Chris D. Lynd, Ph.D. Mathematics

Office: 106C Lippitt Hall

Office Hours: Tuesday 3:00 -5:00, Thursday 3:00 - 4:00, or by appointment

MTH 215            Spring 2013 Kingston Campus

Linear Algebra, 4th edition
David C. Lay
Pearson Publishing

Below are documents that you should print out and put in your notebook.

Calendar of Due Dates


Below are class notes from the author of the textbook.
Lay Notes 1.1                      Lay Notes 1.2                      Lay Notes 1.3                      Lay Notes 1.4                      Lay Notes 1.5
Lay Notes 1.6                      Lay Notes 1.7                      Lay Notes 1.8                      Lay Notes 1.9 Part 1           Lay Notes 1.9 Part 2
Lay Notes 2.1                      Lay Notes 2.2                      Lay Notes 2.3                      Lay Notes 3.1                      Lay Notes 3.3
Lay Notes 4.1                      Lay Notes 4.2                      Lay Notes 4.3                      Lay Notes 4.4                      Lay Notes 4.5
Lay Notes 4.6                      Lay Notes 4.7                      Lay Notes 5.1                      Lay Notes 5.2                      Lay Notes 5.3
Lay Notes 6.1                      Lay Notes 6.2                      Lay Notes 6.3                      Lay Notes 6.4                      Lay Notes 6.5

Grading Policy

Your final grade is the percentage of points earned out of 550 total points.

93% - 100% A
90% - 92% A-

87% - 89% B+
83% - 86% B
80% - 82% B-
77% - 80% C+
73% - 77% C
70% - 72% C-
67% - 69% D+
60% - 66% D
0% - 59% F

Your 550 points will come from the following:
Homework Assignments

40 points

60 points
Mathematica or MATLAB Project

50 points
Midterm 1

100 points
Midterm 2

100 points
Final Exam

200 points


550 points

You are NOT allowed to use a calculator on quizzes, midterms, or the final exam.


Walk-in tutoring for math is located in rooms 201 and 205 in Lippitt Hall (Kingston) Monday through Thursday from 1:00 - 9:00. There is a no appointment needed and it is FREE. There are laptops available so you can access Mathematica. Be sure to bring your notes and questions with you. The tutoring center is a great place to study with classmates and friends, prepare for exams, and review the material covered in lecture.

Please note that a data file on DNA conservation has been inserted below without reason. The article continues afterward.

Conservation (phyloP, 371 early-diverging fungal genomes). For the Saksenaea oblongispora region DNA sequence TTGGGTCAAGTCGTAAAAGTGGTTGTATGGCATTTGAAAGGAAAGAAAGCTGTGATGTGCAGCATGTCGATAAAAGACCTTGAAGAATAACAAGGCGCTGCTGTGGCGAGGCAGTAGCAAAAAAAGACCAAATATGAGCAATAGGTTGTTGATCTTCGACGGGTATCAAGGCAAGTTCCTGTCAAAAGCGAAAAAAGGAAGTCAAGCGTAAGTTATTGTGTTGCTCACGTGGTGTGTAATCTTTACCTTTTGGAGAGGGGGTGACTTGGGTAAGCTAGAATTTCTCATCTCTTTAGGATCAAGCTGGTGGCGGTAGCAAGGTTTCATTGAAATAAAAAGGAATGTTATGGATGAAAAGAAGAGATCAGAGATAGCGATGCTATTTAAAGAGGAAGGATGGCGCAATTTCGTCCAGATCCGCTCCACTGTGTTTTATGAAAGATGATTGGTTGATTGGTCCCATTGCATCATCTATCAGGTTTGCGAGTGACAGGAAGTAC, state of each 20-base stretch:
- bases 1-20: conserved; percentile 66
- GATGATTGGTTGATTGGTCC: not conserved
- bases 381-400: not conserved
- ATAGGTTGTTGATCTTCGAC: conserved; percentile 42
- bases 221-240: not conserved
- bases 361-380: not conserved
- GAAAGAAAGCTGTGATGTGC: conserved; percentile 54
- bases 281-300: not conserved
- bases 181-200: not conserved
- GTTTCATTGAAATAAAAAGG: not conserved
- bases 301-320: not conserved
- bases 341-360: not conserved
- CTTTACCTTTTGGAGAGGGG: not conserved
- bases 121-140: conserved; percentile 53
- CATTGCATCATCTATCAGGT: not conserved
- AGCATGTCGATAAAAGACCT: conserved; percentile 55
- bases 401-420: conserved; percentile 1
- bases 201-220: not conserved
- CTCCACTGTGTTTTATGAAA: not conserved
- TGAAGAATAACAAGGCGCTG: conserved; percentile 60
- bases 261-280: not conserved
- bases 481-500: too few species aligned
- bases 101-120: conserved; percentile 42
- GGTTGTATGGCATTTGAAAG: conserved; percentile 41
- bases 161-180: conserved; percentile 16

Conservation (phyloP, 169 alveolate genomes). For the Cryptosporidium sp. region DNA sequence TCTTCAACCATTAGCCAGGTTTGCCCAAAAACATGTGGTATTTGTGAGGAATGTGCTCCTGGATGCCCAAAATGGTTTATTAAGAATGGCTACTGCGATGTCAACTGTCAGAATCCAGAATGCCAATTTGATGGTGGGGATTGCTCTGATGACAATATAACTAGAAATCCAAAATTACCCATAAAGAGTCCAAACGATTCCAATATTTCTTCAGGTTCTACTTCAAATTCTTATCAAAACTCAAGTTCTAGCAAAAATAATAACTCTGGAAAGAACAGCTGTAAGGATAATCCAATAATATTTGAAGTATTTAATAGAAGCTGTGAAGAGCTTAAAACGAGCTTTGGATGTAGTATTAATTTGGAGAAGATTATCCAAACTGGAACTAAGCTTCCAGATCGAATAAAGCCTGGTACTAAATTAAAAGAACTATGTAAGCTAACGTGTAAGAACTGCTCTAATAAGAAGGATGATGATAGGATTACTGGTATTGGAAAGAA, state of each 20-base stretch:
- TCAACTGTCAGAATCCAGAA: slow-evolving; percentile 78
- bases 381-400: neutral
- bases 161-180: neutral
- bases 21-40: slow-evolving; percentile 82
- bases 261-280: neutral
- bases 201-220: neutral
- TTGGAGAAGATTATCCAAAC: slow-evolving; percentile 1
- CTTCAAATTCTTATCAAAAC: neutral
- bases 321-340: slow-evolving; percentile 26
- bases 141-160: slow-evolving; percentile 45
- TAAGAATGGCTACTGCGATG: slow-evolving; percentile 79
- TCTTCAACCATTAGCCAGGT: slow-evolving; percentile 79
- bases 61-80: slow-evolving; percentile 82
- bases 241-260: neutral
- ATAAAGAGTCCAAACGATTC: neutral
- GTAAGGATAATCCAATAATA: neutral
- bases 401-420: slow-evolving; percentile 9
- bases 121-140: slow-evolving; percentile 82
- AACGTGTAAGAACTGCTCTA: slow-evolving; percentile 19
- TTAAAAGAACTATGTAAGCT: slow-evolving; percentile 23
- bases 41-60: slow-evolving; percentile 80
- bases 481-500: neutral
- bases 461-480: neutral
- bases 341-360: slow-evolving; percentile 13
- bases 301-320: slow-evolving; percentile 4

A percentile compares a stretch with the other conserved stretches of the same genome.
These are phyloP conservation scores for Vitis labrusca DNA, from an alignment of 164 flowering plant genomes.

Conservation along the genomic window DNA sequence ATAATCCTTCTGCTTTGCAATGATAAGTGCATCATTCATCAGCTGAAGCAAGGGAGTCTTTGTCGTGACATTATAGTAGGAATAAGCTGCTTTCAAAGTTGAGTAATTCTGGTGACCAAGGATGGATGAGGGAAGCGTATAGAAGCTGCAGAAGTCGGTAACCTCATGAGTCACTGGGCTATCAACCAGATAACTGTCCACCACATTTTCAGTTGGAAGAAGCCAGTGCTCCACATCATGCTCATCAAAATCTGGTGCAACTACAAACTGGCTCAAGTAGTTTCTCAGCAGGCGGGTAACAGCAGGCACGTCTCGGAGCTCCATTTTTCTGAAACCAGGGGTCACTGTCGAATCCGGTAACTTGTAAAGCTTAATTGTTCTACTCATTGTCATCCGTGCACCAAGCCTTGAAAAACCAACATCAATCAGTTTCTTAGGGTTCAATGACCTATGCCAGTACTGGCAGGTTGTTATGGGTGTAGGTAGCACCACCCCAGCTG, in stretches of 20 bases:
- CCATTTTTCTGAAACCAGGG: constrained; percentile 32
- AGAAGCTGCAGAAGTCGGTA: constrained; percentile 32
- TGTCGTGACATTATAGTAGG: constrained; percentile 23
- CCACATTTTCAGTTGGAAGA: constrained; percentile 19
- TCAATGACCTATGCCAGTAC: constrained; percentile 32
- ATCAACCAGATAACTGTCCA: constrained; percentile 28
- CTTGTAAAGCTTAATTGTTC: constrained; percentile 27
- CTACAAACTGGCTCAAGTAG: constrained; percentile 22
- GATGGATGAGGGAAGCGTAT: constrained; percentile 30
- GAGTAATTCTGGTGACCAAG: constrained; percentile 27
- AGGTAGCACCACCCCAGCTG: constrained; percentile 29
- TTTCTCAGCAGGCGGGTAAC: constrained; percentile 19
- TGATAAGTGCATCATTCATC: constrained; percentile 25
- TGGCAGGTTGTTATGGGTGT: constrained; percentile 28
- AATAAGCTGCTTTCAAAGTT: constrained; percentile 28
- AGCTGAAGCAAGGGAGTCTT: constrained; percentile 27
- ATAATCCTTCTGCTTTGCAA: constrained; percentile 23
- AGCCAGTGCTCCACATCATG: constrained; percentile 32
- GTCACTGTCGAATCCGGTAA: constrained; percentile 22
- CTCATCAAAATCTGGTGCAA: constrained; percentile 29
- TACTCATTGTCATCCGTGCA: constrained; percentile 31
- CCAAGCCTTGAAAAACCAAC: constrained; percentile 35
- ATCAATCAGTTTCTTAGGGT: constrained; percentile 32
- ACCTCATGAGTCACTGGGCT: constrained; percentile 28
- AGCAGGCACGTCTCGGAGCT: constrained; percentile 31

Mathematica is a powerful Computer Algebra System (CAS) that can perform the most complicated calculations and draw spectacular graphics at the touch of the button. Knowledge of software like Mathematica will help you in your future professional career as well as in understanding material in calculus and calculating solutions to computationally complex problems.

Dr. Pakula's website for Mathematica has links to introductory videos and basic worksheets. There will be two Mathematica assignments for the semester. The Main Library (Kingston Campus) and the Memorial Union computer labs will have computers with Mathematica installed on them. Lippitt Hall 205 also has laptops with Mathematica installed on them. Furthermore, you can get a student version for free.
Click here for instructions.

Course Description
MTH 215 is an undergraduate course in Linear Algebra for students of engineering, computer science, and mathematics. Linear Algebra is the study of linear systems of equations, vector spaces, and linear transformations. Solving systems of linear equations is at the heart of virtually every mathematical procedure for solving problems arising in science and engineering. In this class we will concentrate on the mathematical theory and methods of linear algebra.


IN THE CLASSROOM: Lecture time is at a premium, so it must be used efficiently. Expect to have material covered at a fast pace. We expect you to come prepared to class as detailed below.

OUTSIDE THE CLASSROOM: You cannot be taught everything in the classroom. Much of your learning must take place outside the classroom. At a minimum you should plan on studying two or more hours outside the classroom for each hour in class. You should attempt all the homework that is assigned and try additional problems in areas where you feel weak.